The capture-recapture estimators correct for both nonresponse and measurement error. The survey estimate is corrected for selective nonresponse. Therefore, a potential difference between capture-recapture and survey point estimates can be attributed to measurement error. The violation of the capture-recapture assumption of homogeneous capture probabilities is corrected by modeling heterogeneity in capture probabilities using logistic regression and log-linear models.
The effects of occasional violations of the perfect linkage assumption are evaluated within sensitivity analyses. The flexibility and the limitations of the applied estimators are evaluated in a stratified capture-recapture analysis.

All capture-recapture estimators yield larger estimates for the considered target variables than the survey-based estimator. According to the recommended log-linear estimator, the most likely amount of underreporting for the occurrence of journeys is about 18\% and 23\% for the weight of the shipments. The proposed combination of data sources and methods seem to produce reasonable estimates given the literature on underestimation bias in mobility and transport surveys.
The stratified estimates show partially slightly larger amounts of underreporting in subgroups, such as smaller companies and vehicles driving not for commercial purposes. Stratification also reveals the limitations of the capture-recapture estimators, for example, when strata are small. Concerning errors in the survey responses, the unconditional likelihood estimators are fairly robust against overreporting and sensitive to underreporting. Regarding errors in the sensor observations, the unconditional likelihood estimators are sensitive to false positive links but robust against OCR failures within the observed data.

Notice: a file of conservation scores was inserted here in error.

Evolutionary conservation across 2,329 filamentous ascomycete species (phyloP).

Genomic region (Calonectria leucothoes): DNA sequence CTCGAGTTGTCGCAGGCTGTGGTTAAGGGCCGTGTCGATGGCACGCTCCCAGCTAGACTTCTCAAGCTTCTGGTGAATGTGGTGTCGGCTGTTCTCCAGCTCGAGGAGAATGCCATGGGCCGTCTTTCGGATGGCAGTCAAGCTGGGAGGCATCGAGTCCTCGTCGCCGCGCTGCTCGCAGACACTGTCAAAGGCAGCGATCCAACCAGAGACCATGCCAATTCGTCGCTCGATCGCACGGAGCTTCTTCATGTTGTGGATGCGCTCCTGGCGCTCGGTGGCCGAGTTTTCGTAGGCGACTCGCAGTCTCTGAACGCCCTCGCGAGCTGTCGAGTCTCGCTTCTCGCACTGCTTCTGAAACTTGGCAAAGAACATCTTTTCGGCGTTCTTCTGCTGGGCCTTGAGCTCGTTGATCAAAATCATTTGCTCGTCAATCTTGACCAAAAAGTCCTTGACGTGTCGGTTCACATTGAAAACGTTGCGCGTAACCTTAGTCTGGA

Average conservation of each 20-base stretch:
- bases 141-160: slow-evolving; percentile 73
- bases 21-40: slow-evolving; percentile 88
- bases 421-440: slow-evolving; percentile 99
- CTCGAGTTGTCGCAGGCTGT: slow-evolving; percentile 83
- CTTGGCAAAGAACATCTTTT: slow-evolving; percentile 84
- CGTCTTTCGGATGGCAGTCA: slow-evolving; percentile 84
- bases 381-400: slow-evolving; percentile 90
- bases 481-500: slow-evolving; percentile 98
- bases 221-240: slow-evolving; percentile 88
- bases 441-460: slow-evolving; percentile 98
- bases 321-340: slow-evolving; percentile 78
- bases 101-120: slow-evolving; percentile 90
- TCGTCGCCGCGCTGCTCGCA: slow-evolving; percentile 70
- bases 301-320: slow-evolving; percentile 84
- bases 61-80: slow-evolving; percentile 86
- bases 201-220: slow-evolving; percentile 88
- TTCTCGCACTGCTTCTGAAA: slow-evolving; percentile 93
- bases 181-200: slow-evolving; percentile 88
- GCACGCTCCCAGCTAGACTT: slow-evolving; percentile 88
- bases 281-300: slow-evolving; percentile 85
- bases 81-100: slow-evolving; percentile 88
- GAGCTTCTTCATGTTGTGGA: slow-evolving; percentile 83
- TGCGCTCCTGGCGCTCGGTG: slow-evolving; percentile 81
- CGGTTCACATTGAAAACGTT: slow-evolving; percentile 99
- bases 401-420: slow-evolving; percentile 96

However, this thesis has also led to further questions and showed that more research required. Here, however, only a few points are mentioned. First, the probability of false positives needs to be estimated since the results are sensitive to these. Second, the developed capture-recapture models can be improved, e.g., using interaction terms. Third, regarding generalizability, the analysis should be expanded to further years. Fourth, the sensor data editing process needs to be improved since calculations lead to negative shipment weights.

This thesis demonstrates a specific use of big data in official statistics for the estimation of underreporting bias. However, this method is not limited to official statistics, but can also be used in other disciplines such as social sciences.
The method presented is applicable to any validation study, where survey, administrative, and sensor data (or any other external big data source) can be linked on a micro-level using a unique identifier. This research is a new example of multi-source statistics, a promising approach to improve the benefits of sensor data in the field of official statistics.


Citation style:
Klingwort, J., 2020. Correcting Survey Measurement Error With Big Data from Road Sensors Through Capture-recapture.